Solving Beacons' Biggest Problems Makes Location-Based Marketing More Feasible - eMarketer

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Solving Beacons' Biggest Problems Makes Location-Based Marketing More Feasible

December 16, 2015


Emmanuel Azih
Founder and CEO
BeaconGrid

BeaconGrid produces smart outlets embedded with beacon capabilities that work like beacon technology in a smartphone to collect location-based data. Standalone beacons have several limitations—their batteries run out, they have to be mounted and they are rarely set up uniformly. Emmanuel Azih, founder and CEO of smart outlet provider BeaconGrid, spoke with eMarketer’s Maria Minsker about how BeaconGrid’s product overcomes some of these challenges.

eMarketer: How does BeaconGrid’s technology work?

Emmanuel Azih: BeaconGrid embeds Bluetooth low energy technology into an outlet. It’s a traditional outlet, but a little smarter. Sockets are required every six feet in some commercial spaces, so we used that infrastructure to design a product that can be implemented in any building to solve the indoor localization problem across many industries.

eMarketer: What industries do you currently serve?

Azih: We are focused on hotels, office buildings, airports and universities. The hotel industry is an interesting use case. We work particularly with brands that have built solutions and just need the proximity layer to enhance localization for real-time mobile intelligence platforms.

eMarketer: How is BeaconGrid’s technology different from traditional beacons or Wi-Fi?

Azih: Battery-powered beacons die within a year, and they are not mounted securely. We spoke to someone who was doing a project at an airport, and he mentioned that they’re losing beacons because janitors throw them in the trash when they’re cleaning. Other pilots fail because of the upkeep. It’s very expensive to maintain a beacon infrastructure that’s battery-powered and portable.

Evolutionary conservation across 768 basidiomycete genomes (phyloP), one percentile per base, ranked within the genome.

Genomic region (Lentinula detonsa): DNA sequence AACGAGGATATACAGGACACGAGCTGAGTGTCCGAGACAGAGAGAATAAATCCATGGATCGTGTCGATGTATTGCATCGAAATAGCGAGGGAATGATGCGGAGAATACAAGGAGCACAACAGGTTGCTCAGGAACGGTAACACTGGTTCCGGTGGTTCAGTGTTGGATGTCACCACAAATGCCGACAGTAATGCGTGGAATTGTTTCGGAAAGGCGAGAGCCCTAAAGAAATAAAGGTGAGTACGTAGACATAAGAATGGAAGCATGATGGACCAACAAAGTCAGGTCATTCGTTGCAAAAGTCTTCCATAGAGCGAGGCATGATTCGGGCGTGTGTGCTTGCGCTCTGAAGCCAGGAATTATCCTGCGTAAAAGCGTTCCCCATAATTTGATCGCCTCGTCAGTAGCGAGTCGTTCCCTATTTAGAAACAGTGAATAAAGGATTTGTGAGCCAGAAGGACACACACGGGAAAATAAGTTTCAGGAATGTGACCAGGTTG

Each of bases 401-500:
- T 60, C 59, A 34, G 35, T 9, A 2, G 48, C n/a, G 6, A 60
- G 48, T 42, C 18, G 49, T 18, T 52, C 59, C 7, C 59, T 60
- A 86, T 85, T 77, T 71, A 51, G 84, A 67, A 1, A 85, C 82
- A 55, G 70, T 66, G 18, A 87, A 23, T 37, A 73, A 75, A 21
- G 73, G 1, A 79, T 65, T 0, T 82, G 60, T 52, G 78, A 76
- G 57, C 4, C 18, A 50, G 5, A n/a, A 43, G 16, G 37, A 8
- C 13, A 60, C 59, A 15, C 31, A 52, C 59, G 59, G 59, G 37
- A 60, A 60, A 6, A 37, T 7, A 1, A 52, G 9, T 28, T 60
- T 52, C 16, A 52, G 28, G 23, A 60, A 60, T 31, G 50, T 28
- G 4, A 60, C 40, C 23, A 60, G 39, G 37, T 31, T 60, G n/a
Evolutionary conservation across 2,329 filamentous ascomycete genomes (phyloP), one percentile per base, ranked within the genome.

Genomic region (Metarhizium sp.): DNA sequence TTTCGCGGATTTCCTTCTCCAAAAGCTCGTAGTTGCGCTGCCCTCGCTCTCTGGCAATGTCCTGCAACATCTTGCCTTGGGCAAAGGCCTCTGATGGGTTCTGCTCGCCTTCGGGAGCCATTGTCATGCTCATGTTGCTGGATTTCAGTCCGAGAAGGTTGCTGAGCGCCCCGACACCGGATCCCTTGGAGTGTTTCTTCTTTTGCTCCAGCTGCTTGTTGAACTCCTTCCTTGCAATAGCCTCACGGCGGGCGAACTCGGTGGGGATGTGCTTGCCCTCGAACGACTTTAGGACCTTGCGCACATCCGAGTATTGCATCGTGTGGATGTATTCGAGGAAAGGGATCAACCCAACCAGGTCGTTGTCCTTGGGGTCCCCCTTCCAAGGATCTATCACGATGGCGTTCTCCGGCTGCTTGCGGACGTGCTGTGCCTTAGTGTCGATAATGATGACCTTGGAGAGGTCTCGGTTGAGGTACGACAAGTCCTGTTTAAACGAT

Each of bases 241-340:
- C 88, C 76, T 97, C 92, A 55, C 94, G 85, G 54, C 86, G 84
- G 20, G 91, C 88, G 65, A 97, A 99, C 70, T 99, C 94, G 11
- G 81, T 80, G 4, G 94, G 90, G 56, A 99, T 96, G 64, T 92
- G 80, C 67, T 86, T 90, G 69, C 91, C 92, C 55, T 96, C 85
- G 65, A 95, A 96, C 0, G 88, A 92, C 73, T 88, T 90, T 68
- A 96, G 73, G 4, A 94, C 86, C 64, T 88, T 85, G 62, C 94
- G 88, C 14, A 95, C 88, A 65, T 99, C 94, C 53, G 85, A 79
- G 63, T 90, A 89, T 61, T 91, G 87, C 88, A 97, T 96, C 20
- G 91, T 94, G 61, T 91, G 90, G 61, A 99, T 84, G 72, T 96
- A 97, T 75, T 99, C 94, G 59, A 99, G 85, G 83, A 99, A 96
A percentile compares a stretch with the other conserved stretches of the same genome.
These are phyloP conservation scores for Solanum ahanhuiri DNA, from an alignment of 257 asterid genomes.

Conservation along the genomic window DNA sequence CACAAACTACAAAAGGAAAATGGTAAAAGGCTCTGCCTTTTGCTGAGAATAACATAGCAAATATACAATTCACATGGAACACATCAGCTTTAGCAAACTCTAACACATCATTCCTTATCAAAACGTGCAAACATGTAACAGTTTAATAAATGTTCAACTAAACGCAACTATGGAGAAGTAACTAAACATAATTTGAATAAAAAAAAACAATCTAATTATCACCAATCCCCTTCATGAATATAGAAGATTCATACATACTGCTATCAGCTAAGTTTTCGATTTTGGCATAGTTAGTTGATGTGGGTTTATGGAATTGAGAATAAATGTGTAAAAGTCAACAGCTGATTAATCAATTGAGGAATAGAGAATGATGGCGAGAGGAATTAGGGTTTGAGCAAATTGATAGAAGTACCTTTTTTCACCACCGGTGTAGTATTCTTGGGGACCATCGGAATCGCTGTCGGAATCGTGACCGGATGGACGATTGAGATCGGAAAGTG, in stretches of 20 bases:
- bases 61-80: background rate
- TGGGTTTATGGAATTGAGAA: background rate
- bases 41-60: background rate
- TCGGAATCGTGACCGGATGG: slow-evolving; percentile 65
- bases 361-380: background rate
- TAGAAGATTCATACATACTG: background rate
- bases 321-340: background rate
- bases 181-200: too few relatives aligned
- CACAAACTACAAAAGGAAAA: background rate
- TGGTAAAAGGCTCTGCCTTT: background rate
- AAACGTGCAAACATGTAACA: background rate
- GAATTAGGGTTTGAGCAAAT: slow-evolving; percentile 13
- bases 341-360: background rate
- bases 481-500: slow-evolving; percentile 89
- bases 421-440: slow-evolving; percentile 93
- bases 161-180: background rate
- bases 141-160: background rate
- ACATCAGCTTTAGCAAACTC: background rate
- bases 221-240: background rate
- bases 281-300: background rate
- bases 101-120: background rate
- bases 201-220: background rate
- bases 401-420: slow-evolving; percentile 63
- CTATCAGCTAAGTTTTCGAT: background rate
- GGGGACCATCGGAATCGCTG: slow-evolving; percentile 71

“It’s very expensive to maintain a beacon infrastructure that’s battery-powered and portable.”

As for traditional GPS or Wi-Fi, those can pinpoint a ballpark area, but they cannot provide a room, an address or a floor number [the way a beacon would].

eMarketer: How are your customers in the hotel industry implementing the technology?

Azih: Hotels can use beacon technology to remotely check in a visitor, automatically open doors, figure out where people are within the hotel and tailor their experience based on their proximity to a particular event.

It’s a new way to think about beacons. It’s not just a dumb device that’s broadcasting a signal—it can also hear other beacon devices to provide enhancements, asset management, tracking and real-time information from guests. The hotel space is one of those industries that’s geared for a lot of growth once deployment, maintenance and monitoring hurdles are cleared.

eMarketer: How can marketers leverage that level of connectivity?

Azih: Marketers have to provide value to the user, and not just through push notifications. For example, if a consumer goes into a store and spends five minutes in a particular area such as the men’s section, marketers can use that information to retarget the consumer online. At the end of the day, location determines intent.

eMarketer: Do you foresee integrations with other connected devices?

Azih: Absolutely. We are application-agnostic. One of the interesting things we’ll probably do in the future is a smart-home setup with (home automation producer) Nest. Today, Nest is fantastic, but the fundamental flaw is it doesn’t know if a user is in the basement or on the second floor of the home, and it would become better if it did.

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